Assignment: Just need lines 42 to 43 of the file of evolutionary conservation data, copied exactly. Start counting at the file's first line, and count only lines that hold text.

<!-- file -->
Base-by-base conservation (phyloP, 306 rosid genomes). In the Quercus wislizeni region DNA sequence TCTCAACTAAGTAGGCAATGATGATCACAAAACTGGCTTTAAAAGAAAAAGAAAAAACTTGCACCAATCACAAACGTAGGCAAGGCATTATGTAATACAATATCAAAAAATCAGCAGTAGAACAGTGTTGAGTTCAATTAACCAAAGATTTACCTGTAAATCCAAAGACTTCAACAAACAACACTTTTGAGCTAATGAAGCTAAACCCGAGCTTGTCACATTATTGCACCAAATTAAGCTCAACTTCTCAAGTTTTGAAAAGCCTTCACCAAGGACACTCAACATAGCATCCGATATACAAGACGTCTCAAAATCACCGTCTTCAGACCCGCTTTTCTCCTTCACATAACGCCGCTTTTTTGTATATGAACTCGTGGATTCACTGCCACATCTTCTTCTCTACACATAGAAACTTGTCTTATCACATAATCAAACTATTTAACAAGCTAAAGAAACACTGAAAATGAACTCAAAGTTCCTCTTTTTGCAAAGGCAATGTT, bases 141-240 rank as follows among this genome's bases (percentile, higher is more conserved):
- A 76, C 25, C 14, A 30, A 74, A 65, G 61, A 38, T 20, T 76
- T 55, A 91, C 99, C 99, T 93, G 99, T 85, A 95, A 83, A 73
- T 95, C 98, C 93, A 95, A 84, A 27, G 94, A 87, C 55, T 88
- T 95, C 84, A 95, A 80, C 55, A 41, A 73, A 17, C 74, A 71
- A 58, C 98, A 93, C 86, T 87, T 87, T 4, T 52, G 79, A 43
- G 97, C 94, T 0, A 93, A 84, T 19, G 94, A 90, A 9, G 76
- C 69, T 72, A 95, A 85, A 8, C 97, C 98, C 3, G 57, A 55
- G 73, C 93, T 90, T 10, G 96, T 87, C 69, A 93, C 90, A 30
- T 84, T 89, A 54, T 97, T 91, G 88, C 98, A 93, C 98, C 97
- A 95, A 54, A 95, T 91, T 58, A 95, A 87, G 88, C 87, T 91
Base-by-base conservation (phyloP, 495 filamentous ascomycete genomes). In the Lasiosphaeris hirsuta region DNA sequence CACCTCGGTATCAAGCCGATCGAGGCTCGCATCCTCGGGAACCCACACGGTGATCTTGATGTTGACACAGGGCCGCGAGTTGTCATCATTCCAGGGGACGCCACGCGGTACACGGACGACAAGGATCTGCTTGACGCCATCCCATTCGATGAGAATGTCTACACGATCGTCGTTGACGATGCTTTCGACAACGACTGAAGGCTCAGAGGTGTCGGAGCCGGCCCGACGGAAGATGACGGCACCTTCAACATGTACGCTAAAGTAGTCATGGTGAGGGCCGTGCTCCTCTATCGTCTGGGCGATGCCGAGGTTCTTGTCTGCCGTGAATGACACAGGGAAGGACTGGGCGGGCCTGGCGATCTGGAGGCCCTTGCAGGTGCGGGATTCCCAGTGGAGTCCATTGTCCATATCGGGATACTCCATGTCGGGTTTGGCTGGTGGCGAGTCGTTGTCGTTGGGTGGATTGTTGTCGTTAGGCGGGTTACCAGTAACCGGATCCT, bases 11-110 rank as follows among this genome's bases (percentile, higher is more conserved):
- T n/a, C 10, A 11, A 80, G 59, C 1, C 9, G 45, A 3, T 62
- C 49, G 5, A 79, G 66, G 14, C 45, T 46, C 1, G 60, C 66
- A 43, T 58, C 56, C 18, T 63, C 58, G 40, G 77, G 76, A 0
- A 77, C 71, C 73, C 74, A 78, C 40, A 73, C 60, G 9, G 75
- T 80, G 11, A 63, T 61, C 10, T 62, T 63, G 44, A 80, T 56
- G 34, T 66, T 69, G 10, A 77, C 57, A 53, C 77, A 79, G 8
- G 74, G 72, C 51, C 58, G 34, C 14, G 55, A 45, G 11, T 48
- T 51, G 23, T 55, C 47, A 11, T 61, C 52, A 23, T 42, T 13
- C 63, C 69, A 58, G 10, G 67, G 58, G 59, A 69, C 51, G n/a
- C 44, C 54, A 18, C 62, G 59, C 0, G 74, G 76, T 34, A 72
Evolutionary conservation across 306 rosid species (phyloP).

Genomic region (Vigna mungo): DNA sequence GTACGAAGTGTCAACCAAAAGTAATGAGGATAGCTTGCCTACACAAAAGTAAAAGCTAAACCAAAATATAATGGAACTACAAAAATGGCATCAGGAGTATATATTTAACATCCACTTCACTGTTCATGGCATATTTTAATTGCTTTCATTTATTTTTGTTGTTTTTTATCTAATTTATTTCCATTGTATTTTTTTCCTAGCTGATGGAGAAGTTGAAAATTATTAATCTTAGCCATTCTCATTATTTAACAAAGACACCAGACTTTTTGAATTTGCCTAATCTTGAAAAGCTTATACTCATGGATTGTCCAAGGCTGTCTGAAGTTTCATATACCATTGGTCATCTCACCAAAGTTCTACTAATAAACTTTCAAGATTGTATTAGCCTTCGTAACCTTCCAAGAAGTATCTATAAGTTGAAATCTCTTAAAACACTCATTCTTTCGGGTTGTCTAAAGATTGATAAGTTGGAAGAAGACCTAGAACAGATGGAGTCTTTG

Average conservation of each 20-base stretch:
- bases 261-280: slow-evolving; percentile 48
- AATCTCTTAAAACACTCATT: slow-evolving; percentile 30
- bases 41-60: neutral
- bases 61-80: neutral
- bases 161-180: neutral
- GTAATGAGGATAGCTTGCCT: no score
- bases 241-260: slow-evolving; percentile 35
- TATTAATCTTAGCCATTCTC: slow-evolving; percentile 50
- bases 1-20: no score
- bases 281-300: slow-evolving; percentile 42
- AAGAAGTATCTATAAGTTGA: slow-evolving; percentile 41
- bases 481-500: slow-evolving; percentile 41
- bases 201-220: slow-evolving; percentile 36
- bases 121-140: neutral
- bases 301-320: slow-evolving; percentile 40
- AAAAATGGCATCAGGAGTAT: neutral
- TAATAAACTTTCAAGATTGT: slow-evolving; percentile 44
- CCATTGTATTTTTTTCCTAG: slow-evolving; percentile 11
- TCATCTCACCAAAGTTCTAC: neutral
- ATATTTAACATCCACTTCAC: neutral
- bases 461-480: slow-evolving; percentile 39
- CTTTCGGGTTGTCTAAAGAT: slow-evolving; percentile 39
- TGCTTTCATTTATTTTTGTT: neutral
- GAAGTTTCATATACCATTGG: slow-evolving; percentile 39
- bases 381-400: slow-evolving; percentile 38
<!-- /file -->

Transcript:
- TAATAAACTTTCAAGATTGT: slow-evolving; percentile 44
- CCATTGTATTTTTTTCCTAG: slow-evolving; percentile 11